Decree 118/2015: A Guide to Vietnam’s Evolving BIT Policy

Posted by Reading Time: 4 minutes

By Dezan Shira & Assoicates
Editor:  Anaïs Robin

After months of delay by Vietnamese authorities, Decree 118/2015 went into force on November 27, 2015.

Providing implementation guidance on the Investment Law of 2014, 118/2015 clarifies a number of provisions with the aim of further facilitating foreign investment. The following article sheds light on specific guidance found within the decree regarding international law and investment treaties.

One of the most important areas of treaty guidance found under the aforementioned decree concerns overlapping investment agreements. With many firms entering into Vietnam under the protection and regulation of multiple Bilateral Investment Treaties (BITs) signed by their home governments, 118/2015’s requirements for the application of a single treaty is important to note.  

Professional Service_CB icons_2015 RELATED: Pre Investment, Market Entry Advisory by Dezan Shira & Associates

Although applying a single framework for the regulation and protection of investment has the potential cut down on uncertainty and promises to streamline compliance for certain industries, it also risks cutting into Vietnam’s increasing integration into global trade. By requiring the selection of a single treaty under which investments in a single business line will be regulated, firms seem to be prevented from strategically applying certain aspects of differing agreements to their benefit.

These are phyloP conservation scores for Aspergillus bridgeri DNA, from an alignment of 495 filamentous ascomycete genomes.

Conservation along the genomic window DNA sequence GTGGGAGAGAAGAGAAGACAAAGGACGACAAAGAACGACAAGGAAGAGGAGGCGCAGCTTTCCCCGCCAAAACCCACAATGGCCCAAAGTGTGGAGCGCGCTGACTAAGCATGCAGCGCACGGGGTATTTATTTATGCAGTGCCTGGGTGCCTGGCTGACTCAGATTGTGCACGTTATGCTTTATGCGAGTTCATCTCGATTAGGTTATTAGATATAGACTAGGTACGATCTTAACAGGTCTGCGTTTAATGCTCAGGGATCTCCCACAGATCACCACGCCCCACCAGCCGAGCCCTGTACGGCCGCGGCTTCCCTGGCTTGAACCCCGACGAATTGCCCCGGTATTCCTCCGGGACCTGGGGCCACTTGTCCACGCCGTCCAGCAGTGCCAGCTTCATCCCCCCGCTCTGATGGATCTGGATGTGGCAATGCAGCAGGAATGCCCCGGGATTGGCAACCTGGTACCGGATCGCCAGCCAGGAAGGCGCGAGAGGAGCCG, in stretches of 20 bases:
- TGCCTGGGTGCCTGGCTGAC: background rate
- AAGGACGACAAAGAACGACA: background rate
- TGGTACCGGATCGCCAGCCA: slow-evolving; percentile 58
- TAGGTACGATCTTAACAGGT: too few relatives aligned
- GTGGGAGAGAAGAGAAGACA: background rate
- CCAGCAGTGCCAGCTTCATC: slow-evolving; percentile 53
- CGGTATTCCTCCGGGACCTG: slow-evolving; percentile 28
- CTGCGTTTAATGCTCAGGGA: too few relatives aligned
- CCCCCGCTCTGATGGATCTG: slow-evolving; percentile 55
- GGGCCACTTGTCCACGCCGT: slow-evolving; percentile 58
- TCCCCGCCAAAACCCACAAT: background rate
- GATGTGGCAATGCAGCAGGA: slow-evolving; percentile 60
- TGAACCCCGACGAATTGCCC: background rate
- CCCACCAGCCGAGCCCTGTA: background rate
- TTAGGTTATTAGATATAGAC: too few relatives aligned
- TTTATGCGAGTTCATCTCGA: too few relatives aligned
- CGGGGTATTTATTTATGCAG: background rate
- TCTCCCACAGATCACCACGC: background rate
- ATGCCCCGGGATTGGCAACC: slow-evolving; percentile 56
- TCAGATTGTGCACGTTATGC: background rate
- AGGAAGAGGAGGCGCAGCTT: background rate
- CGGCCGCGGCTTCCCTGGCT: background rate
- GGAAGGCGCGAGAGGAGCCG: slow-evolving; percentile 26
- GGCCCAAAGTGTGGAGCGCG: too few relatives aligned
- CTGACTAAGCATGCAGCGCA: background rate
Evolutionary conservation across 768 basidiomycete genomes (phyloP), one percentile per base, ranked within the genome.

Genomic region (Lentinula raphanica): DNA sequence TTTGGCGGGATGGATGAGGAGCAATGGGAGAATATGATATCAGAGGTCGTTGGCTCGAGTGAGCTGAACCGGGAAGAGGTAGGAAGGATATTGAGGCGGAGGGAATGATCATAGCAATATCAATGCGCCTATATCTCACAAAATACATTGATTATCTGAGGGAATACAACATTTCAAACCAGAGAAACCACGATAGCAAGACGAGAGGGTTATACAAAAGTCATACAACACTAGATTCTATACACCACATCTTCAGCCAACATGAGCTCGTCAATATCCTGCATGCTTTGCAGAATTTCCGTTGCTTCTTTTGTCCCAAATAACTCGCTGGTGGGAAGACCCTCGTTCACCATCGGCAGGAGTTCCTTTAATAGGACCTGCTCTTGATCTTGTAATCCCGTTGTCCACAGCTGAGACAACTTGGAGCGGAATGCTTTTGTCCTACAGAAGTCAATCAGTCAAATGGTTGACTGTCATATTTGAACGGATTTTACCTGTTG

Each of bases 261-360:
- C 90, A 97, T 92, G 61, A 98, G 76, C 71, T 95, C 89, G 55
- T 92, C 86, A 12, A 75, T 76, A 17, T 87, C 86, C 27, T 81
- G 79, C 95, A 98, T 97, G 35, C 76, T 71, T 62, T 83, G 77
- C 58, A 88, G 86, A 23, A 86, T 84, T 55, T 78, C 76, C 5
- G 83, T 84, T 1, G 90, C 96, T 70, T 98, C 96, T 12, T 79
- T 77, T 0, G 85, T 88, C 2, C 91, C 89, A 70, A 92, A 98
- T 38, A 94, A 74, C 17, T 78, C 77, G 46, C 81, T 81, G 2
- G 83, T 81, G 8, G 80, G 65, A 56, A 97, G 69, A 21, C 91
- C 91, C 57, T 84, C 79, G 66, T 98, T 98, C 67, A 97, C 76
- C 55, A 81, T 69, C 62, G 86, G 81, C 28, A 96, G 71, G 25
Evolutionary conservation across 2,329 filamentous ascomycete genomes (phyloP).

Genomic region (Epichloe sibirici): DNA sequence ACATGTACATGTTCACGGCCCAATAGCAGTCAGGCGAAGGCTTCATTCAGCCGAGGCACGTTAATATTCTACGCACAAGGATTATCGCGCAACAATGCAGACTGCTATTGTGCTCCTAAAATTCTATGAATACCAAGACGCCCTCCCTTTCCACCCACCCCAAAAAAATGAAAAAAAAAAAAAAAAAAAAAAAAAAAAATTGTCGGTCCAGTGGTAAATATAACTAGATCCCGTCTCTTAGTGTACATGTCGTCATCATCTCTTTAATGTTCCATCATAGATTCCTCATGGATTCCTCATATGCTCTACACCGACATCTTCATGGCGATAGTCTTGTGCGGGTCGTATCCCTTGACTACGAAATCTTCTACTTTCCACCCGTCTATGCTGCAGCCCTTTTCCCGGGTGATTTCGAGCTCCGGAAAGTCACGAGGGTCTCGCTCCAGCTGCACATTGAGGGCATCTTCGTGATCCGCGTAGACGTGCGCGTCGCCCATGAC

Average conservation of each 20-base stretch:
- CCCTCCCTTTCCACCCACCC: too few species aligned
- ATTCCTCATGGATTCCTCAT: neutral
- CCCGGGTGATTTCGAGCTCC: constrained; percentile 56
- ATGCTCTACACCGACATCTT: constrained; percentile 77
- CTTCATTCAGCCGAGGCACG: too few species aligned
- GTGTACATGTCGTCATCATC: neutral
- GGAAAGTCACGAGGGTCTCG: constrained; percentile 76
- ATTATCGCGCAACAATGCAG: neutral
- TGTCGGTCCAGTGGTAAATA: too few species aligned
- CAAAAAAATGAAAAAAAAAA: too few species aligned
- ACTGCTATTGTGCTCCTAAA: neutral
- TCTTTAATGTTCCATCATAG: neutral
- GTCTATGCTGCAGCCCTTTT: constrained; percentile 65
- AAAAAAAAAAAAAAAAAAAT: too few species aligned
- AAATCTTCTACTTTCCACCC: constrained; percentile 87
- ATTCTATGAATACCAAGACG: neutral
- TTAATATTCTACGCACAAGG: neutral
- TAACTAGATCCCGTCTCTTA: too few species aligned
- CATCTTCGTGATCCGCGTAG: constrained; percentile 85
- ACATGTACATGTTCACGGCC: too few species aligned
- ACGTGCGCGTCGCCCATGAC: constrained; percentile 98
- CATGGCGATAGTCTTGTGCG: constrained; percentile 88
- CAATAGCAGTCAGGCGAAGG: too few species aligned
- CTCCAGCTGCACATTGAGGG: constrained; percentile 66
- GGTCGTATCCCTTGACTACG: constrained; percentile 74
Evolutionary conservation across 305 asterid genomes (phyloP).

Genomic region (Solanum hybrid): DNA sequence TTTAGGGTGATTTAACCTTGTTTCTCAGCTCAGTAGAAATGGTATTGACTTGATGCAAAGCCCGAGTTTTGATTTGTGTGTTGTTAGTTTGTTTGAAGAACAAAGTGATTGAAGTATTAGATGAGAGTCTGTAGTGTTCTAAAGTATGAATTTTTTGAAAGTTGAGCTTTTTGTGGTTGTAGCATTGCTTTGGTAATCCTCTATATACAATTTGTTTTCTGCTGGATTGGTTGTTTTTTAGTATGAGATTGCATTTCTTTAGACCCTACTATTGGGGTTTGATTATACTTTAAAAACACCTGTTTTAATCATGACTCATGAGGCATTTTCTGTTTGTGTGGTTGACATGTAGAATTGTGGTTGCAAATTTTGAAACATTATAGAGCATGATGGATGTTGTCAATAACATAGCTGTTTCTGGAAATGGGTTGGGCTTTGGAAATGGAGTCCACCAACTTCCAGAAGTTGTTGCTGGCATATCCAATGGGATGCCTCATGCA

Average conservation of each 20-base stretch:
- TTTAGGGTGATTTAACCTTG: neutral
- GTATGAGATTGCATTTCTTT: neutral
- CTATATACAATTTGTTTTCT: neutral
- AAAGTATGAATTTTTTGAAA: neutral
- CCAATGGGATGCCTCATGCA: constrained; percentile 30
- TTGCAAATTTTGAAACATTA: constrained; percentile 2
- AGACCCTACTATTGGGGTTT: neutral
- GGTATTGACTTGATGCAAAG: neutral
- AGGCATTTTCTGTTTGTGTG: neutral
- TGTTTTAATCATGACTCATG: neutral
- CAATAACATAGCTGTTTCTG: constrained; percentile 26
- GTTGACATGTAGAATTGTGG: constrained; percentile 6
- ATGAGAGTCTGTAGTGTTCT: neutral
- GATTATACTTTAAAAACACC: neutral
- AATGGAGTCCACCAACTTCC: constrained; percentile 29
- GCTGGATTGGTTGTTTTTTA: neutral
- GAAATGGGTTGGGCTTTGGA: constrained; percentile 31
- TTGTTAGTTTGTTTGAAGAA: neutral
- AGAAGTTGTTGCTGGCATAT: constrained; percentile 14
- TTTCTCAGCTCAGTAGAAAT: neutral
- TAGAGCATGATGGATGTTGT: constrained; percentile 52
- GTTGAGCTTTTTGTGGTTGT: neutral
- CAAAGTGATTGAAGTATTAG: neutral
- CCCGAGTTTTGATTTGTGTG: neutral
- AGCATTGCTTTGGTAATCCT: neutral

Case Study: Japan

In order to illustrate this principle, we can take the example of Japan. When a Japanese investor does business within Vietnam, its investments are protected from adverse change by the following agreements:

  • Japan – Vietnam Free Trade Agreement (FTA),
  • Japan – ASEAN FTA,
  • Japan – Vietnam BIT,
  • Vietnam’s Commitments under the World Trade Organization (WTO),
  • the Trans Pacific Partnership Agreement (TPP) – Pending implementation by national governments

While there are many complimentary fields covered by the aforementioned treaties, Japanese investors will only be able to utilize the benefits from a single agreement to guide their investments within a particular line of production. This would in effect prevent a Japanese company from utilizing regulatory concessions achieved under the Japan – ASEAN FTA in conjunction with dispute resolution protocol laid out under the Japan – Vietnam BIT.

Related Link Icon RELATED: An Update on the EU-Vietnam Free Trade Agreement Discussions
Maximizing Opportunities

With BIT coverage extending to over 60 countries, Vietnam’s integration into world trade has shown no sign of slowing in recent years and presents incredible opportunities for investment. Although Decree 118/2015 does seem to restrict investors from utilizing these agreements to their fullest potential, the relatively untested nature of this guidance leaves room for interpretation on the part of Vietnamese authorities.

For those with vested interests in Vietnam or considering expansion, it is of utmost importance to evaluate existing treaties to determine under which agreement to claim coverage. In conjunction with this preparation, its also critical for companies to keep up to date on the manner in which 118/2015 is enforced, and to take close note of any precedents set on issues such as protocol for notify licensing authorities of treaty selection or change.  



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